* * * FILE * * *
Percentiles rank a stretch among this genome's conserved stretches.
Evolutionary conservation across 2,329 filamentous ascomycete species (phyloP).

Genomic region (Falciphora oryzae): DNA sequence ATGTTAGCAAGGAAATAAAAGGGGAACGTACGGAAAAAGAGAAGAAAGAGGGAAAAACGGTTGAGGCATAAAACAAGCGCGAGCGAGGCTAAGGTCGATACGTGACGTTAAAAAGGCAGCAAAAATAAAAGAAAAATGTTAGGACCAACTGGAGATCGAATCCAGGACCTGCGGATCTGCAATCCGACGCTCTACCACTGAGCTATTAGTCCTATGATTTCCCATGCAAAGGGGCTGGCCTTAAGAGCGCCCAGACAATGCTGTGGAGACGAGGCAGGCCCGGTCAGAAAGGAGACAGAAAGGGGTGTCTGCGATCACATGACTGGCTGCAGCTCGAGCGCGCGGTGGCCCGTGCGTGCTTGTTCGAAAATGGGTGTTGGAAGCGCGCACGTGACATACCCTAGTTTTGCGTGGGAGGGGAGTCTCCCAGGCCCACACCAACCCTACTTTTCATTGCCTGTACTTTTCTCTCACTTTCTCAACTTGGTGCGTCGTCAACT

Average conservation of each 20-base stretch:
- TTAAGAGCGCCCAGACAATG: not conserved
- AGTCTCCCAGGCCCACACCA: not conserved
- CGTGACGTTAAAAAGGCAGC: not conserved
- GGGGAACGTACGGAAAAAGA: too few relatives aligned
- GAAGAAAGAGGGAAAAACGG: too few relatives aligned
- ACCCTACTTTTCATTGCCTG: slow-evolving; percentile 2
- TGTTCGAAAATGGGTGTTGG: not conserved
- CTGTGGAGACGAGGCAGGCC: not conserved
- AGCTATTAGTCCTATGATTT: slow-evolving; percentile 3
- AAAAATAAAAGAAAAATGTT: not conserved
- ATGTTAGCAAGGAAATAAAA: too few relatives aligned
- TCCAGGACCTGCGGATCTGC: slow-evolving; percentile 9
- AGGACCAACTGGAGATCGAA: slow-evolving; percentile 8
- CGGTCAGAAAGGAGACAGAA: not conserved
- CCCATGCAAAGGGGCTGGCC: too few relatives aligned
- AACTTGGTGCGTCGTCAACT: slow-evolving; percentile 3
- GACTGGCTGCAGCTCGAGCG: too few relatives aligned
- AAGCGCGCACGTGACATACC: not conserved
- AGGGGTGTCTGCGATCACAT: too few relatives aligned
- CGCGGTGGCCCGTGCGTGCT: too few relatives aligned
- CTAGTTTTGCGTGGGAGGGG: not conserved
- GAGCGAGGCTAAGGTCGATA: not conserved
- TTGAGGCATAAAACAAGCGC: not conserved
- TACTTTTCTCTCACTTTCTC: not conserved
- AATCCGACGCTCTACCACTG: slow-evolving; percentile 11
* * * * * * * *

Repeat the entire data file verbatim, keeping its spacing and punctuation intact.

Percentiles rank a stretch among this genome's conserved stretches.
Evolutionary conservation across 2,329 filamentous ascomycete species (phyloP).

Genomic region (Falciphora oryzae): DNA sequence ATGTTAGCAAGGAAATAAAAGGGGAACGTACGGAAAAAGAGAAGAAAGAGGGAAAAACGGTTGAGGCATAAAACAAGCGCGAGCGAGGCTAAGGTCGATACGTGACGTTAAAAAGGCAGCAAAAATAAAAGAAAAATGTTAGGACCAACTGGAGATCGAATCCAGGACCTGCGGATCTGCAATCCGACGCTCTACCACTGAGCTATTAGTCCTATGATTTCCCATGCAAAGGGGCTGGCCTTAAGAGCGCCCAGACAATGCTGTGGAGACGAGGCAGGCCCGGTCAGAAAGGAGACAGAAAGGGGTGTCTGCGATCACATGACTGGCTGCAGCTCGAGCGCGCGGTGGCCCGTGCGTGCTTGTTCGAAAATGGGTGTTGGAAGCGCGCACGTGACATACCCTAGTTTTGCGTGGGAGGGGAGTCTCCCAGGCCCACACCAACCCTACTTTTCATTGCCTGTACTTTTCTCTCACTTTCTCAACTTGGTGCGTCGTCAACT

Average conservation of each 20-base stretch:
- TTAAGAGCGCCCAGACAATG: not conserved
- AGTCTCCCAGGCCCACACCA: not conserved
- CGTGACGTTAAAAAGGCAGC: not conserved
- GGGGAACGTACGGAAAAAGA: too few relatives aligned
- GAAGAAAGAGGGAAAAACGG: too few relatives aligned
- ACCCTACTTTTCATTGCCTG: slow-evolving; percentile 2
- TGTTCGAAAATGGGTGTTGG: not conserved
- CTGTGGAGACGAGGCAGGCC: not conserved
- AGCTATTAGTCCTATGATTT: slow-evolving; percentile 3
- AAAAATAAAAGAAAAATGTT: not conserved
- ATGTTAGCAAGGAAATAAAA: too few relatives aligned
- TCCAGGACCTGCGGATCTGC: slow-evolving; percentile 9
- AGGACCAACTGGAGATCGAA: slow-evolving; percentile 8
- CGGTCAGAAAGGAGACAGAA: not conserved
- CCCATGCAAAGGGGCTGGCC: too few relatives aligned
- AACTTGGTGCGTCGTCAACT: slow-evolving; percentile 3
- GACTGGCTGCAGCTCGAGCG: too few relatives aligned
- AAGCGCGCACGTGACATACC: not conserved
- AGGGGTGTCTGCGATCACAT: too few relatives aligned
- CGCGGTGGCCCGTGCGTGCT: too few relatives aligned
- CTAGTTTTGCGTGGGAGGGG: not conserved
- GAGCGAGGCTAAGGTCGATA: not conserved
- TTGAGGCATAAAACAAGCGC: not conserved
- TACTTTTCTCTCACTTTCTC: not conserved
- AATCCGACGCTCTACCACTG: slow-evolving; percentile 11